MarkG

New member
would much rather see a silent film with a great image, than one that sounds great, but looks bad, and I'm sure there's a lot of people that would agree with me.
Now try selling a silent movie and see how many people agree.

Personally I've worked on dozens of low-budget movies and the single biggest problem between them was poor sound. Far more people will watch a movie that looks OK and has good sound than a movie that looks great and has awful sound... you can alway try to improve your picture in post, it's much harder to fix bad sound unless you re-record all the lines that are unusable; and doing that takes plenty of time and money in itself.

It's also worth remembering that most people were happy with VHS for twenty years; even a cheap DV camera will give a better picture than that, if it's shot with some attention to lighting and graded competently.
 
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Filmosity

Guest
If you're not concerned with image quality, why do you want a 3CCD camera?
 

MEAD

New member
I am concerned with image quality to an extent, I want the best picture possible for the lowest possible price. I am familiar with a couple of cheaper consumer 3CCD cameras panasonic put out but I was unaware their other specs, or if another company made better units in the same price range. Clearly you pay for picture quailty, but the huge price gap between cameras of lower quality and those closer to professional is too big for my budget, and its not worth me obsessing about.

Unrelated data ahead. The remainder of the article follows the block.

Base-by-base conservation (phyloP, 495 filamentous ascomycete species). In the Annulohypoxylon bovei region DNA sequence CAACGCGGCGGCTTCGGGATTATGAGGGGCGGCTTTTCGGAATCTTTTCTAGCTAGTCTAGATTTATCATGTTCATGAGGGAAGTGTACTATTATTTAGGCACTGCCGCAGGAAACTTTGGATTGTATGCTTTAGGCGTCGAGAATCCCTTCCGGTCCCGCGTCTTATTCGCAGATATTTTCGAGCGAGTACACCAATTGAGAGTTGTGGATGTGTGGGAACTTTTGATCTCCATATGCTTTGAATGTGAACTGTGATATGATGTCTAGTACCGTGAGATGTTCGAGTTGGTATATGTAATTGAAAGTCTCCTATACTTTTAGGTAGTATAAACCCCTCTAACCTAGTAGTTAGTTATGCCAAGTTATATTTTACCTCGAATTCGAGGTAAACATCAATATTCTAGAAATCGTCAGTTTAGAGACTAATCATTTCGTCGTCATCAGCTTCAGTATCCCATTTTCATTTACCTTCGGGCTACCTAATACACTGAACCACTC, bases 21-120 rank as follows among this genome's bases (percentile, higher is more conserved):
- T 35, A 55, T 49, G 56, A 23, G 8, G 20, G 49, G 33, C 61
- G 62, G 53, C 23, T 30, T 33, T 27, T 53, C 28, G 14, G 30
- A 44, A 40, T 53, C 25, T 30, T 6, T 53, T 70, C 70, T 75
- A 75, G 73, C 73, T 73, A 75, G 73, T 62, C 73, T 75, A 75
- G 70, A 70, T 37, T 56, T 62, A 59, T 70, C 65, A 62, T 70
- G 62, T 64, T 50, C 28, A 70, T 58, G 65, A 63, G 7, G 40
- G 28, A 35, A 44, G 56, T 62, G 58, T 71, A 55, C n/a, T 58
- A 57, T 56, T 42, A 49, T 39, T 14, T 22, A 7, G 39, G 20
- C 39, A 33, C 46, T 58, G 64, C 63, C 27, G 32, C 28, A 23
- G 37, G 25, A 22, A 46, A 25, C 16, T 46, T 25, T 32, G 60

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Filmosity

Guest
Ok, so I did a quick search using your criteria and found that Panasonic indeed does make some sub $1000 3CCD camcorders. I like Panasonic camcorders. They reproduce colors nicely. Unfortunately, they don't have XLR mic inputs. You can, however buy an adapter (I think Beachtek makes it) that will take XLR inputs and combine them to a stereo mini plug that goes into the jack. If you do some careful shopping (staying away from some bad black & grey market sellers) you can get both of these for under $1000. I didn't find any with manual controls, though. Like I said, more features = more money.